WASHINGTON, D.C.—The Laura and John Arnold Foundation (LJAF) today announced a landmark $1.6 million investment in foundational research on police body-worn cameras (BWCs) to determine what impact this emerging technology has on public safety, policing strategies, and community perceptions of law enforcement.
Recent controversies surrounding police use of force have generated tremendous interest in BWCs for officers across the nation. Yet, the technology is relatively new, and there is little research currently available to indicate what impact BWCs will have, or when and how they can be most effective.
“A growing number of agencies are using body-worn cameras in an effort to reduce violence, enhance police training, strengthen community relations, and aid in the prosecution of crimes,” LJAF Vice President of Criminal Justice Anne Milgram explained. “This research will help to answer critical questions and identify best practices for the use of the technology.”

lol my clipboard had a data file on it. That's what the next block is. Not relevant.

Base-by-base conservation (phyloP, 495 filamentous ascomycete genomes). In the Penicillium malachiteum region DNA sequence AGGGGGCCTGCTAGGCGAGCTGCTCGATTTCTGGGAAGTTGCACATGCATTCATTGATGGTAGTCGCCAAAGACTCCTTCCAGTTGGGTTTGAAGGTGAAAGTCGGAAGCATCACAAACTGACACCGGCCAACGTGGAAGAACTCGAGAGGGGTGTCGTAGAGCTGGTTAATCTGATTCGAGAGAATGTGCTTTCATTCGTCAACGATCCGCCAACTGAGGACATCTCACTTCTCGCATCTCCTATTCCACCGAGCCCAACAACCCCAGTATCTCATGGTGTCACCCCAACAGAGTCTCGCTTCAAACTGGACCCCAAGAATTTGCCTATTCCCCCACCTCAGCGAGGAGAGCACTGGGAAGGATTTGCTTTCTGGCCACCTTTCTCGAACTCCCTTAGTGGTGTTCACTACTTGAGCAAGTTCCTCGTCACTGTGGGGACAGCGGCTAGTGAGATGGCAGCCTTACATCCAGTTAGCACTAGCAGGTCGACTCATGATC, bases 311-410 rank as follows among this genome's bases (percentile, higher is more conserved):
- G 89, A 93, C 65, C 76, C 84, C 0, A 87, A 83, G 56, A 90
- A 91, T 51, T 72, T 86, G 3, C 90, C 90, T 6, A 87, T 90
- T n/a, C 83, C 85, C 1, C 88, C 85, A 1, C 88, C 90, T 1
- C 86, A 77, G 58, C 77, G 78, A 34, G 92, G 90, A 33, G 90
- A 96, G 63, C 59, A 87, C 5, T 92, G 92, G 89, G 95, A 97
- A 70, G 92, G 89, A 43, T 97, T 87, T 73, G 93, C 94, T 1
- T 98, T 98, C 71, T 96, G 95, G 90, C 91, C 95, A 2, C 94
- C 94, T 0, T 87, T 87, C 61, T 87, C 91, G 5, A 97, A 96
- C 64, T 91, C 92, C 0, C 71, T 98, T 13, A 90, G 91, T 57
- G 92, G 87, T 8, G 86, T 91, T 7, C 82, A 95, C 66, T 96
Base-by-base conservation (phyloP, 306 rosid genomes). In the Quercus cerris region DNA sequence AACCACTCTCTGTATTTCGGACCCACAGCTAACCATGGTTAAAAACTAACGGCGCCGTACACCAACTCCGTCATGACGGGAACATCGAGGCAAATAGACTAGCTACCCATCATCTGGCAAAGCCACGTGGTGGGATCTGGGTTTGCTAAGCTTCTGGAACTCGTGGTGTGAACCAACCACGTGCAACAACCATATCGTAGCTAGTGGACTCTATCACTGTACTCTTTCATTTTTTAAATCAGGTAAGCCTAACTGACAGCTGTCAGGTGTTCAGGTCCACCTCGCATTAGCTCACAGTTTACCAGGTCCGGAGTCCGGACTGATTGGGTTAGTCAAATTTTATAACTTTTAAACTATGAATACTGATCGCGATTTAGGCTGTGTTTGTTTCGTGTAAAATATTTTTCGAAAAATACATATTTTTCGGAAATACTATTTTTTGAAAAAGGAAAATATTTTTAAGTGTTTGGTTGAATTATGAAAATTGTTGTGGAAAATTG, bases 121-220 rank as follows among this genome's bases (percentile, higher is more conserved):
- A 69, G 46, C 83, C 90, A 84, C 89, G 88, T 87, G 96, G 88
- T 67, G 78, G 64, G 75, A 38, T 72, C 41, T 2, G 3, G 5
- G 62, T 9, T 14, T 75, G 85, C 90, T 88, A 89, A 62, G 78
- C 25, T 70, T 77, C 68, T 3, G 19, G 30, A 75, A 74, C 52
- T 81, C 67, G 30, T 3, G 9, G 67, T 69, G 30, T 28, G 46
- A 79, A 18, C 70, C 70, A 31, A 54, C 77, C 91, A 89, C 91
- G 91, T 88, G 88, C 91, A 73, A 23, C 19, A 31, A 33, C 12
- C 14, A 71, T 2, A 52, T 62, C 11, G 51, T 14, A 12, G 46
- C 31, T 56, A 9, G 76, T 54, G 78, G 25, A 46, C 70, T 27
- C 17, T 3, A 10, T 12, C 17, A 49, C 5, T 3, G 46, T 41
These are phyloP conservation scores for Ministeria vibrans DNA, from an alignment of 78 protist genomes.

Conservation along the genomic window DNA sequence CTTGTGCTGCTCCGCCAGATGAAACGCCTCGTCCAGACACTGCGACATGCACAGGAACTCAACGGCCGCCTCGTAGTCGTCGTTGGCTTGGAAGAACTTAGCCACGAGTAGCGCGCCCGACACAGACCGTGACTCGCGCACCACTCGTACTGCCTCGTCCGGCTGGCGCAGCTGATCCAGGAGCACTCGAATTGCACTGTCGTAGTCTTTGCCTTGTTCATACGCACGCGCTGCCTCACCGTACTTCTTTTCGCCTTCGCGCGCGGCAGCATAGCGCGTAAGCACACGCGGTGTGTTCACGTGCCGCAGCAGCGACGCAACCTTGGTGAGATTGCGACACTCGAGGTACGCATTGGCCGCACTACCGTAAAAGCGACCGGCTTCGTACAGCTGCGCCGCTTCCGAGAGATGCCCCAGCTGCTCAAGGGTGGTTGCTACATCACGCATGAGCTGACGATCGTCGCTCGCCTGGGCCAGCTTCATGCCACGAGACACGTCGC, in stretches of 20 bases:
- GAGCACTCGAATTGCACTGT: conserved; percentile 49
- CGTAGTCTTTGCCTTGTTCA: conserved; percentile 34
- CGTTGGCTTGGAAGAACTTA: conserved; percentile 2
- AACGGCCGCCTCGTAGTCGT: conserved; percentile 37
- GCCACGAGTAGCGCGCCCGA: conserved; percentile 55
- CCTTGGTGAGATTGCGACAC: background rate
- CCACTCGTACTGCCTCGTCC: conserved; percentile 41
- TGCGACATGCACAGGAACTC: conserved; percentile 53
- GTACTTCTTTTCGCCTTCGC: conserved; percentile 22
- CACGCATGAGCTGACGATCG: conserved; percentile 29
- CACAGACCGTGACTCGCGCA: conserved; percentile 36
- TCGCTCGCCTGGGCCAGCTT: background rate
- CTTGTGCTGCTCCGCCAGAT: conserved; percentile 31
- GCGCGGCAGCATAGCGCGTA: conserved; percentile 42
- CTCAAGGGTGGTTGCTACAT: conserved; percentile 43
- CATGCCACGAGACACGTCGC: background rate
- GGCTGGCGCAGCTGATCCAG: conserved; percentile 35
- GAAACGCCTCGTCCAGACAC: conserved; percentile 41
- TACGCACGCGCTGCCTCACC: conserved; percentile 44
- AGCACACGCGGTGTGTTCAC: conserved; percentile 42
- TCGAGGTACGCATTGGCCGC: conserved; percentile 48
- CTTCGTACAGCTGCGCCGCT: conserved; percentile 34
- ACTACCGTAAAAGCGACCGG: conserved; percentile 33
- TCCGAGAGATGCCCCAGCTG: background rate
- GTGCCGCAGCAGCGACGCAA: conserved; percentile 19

Announced today during a briefing at the United States Capitol, LJAF will fund four major studies:
The researchers will publish reports and articles about their findings and will deliver presentations at various conferences. LJAF is funding the studies as part of its broader strategy to investigate promising practices that have the potential to transform the criminal justice system.
About the Laura and John Arnold Foundation
LJAF is a private foundation committed to producing substantial, widespread, and lasting reforms that will maximize opportunities and minimize injustice in our society. Its strategic investments are currently focused in criminal justice, education, public accountability, and research integrity. LJAF has offices in Houston and New York City. www.arnoldfoundation.org.